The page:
Biden’s Opportunity to Protect American Innovation

By Arvin Patel
January 19, 2021

“Biden said over and over during his campaign, ‘I view this as a campaign between Scranton and Park Avenue,” in comparing his industrial hometown to his opponent’s roots in Manhattan. Well, this is an immediate opportunity for Biden to stand up for the ‘little guy.’”

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When Joe Biden became President-elect Biden, he asked us to imagine a new, more hopeful version of America. He urged us to work toward leaving a “grim era” behind – a COVID-19 outbreak, economic devastation, social unrest, and a contentious election. It won’t be easy to recover, and it will require that Americans do something recently seen as undoable – unite, cooperate, and innovate.

President-elect Biden immediately took a step in the right direction, though, pledging to be a president who “does not see red or blue states, but United States.” His economic priorities are also clearly expressed in the first sentence of his Build Back Better economic plan, which states, “Joe Biden believes to his core that there’s no greater economic engine in the world than the hard work and ingenuity of the American people.” These are encouraging sentiments, but to make more substantial inroads his rhetoric will hopefully be supported by real policy. Improving the protection of America’s intellectual property (IP) is an economic opportunity that he needs to capitalize on.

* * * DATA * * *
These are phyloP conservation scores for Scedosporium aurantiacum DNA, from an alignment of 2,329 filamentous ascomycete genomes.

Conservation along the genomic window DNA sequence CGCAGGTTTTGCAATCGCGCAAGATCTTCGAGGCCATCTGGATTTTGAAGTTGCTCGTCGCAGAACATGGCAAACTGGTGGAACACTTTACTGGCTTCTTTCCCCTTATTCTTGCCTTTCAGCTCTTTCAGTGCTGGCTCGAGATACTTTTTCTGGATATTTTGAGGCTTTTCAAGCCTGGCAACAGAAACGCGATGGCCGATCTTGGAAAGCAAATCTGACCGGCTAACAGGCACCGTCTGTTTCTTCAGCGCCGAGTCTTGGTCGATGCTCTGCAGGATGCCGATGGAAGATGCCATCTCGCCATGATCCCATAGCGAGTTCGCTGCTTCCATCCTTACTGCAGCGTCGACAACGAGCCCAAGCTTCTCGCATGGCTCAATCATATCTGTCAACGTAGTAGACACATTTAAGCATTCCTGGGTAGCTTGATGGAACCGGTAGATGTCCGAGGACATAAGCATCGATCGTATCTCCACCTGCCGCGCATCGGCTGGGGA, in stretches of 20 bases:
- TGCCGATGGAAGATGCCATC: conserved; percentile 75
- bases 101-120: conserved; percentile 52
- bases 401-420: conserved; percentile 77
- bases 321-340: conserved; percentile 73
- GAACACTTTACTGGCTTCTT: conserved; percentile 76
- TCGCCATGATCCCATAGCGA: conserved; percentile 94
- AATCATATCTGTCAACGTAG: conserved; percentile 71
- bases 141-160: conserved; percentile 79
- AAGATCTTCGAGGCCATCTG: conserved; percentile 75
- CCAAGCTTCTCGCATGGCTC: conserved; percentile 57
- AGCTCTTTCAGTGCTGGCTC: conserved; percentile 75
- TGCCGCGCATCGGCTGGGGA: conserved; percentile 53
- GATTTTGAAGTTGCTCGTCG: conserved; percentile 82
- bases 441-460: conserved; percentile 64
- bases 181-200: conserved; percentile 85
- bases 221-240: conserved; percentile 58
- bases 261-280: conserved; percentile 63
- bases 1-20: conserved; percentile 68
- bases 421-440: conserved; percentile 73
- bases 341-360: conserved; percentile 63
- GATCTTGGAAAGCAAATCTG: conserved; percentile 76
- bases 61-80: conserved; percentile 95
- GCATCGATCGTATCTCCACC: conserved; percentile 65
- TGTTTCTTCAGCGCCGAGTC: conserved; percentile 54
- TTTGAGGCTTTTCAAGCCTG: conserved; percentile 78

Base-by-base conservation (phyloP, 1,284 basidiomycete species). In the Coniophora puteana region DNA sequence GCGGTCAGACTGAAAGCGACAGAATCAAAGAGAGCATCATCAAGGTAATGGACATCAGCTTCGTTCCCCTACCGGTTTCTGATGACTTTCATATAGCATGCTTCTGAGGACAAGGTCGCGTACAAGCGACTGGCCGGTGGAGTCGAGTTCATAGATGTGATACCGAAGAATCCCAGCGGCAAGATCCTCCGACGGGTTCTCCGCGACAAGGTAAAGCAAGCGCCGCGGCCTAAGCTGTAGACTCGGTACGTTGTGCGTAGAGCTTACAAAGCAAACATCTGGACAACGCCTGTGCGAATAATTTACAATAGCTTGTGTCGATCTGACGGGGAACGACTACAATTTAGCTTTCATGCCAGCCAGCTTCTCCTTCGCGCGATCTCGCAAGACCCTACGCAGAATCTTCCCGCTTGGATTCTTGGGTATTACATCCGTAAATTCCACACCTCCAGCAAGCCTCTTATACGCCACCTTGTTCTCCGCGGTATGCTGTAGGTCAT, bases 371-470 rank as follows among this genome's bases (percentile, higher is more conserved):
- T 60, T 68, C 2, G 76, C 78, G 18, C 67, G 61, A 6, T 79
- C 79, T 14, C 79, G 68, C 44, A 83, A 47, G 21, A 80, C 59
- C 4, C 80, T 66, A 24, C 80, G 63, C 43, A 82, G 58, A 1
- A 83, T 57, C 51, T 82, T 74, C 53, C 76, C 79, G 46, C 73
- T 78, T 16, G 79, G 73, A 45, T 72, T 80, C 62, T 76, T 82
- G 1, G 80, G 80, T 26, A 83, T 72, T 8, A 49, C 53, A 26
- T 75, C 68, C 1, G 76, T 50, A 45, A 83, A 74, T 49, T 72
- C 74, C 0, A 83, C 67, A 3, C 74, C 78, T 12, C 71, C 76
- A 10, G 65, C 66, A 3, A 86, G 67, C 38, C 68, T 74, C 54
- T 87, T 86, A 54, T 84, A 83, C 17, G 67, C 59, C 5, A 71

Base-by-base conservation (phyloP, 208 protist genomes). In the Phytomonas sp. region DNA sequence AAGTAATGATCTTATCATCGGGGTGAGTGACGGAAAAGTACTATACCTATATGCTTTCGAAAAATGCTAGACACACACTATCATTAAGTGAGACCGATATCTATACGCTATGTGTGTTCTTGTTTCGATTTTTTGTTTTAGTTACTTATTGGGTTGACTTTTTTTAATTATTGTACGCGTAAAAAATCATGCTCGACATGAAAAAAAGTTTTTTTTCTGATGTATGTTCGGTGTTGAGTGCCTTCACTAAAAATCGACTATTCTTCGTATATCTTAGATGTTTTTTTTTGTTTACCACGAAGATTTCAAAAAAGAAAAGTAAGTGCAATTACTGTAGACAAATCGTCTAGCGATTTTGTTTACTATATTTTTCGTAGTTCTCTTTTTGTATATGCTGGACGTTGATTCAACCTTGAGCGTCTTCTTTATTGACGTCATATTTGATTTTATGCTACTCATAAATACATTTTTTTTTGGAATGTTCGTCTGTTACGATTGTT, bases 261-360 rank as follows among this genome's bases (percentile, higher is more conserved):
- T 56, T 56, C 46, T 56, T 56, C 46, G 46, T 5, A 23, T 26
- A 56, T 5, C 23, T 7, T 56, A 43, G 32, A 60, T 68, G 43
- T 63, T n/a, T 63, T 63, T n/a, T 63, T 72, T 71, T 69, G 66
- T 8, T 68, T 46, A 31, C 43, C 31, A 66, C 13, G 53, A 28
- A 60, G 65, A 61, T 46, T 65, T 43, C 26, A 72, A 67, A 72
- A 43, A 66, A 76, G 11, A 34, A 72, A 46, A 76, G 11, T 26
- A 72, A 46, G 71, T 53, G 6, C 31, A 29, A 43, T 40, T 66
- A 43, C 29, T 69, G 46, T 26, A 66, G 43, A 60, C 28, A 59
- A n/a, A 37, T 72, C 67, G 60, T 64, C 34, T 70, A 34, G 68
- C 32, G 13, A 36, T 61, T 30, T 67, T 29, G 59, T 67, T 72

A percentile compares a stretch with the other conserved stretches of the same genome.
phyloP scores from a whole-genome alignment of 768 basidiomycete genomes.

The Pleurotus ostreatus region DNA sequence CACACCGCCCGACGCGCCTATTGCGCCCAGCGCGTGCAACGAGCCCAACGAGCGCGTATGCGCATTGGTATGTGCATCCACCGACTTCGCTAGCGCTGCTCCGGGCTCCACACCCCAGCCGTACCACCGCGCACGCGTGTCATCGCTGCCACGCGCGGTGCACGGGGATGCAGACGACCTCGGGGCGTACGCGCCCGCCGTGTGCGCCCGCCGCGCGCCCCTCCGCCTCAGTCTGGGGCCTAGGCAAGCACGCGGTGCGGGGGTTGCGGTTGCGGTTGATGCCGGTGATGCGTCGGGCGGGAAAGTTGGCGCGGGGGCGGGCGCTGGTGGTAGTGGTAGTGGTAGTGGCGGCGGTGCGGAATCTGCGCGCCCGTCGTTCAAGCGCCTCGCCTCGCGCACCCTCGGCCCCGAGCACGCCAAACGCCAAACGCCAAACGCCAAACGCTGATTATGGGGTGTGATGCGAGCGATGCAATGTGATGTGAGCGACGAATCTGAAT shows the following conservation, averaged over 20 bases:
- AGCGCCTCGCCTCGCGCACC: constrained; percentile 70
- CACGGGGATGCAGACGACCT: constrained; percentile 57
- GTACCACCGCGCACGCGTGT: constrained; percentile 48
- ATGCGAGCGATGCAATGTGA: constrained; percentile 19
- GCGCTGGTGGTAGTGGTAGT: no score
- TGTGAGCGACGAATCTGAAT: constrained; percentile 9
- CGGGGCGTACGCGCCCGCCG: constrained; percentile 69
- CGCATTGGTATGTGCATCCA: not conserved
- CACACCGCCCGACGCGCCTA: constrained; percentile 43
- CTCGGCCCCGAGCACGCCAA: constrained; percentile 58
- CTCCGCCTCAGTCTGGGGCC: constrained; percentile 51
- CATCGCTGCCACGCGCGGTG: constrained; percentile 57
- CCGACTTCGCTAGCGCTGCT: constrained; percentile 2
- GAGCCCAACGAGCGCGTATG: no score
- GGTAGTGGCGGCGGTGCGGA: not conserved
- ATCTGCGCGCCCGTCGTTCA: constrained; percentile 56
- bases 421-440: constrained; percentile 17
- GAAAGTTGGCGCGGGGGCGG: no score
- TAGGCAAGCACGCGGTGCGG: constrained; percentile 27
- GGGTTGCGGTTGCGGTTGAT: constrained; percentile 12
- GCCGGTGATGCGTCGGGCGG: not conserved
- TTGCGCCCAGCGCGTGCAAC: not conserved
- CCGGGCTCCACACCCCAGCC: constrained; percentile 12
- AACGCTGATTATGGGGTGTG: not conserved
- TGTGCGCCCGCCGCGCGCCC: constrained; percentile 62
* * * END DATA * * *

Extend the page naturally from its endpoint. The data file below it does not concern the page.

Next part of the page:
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Biden Must Take Immediate Action on Innovation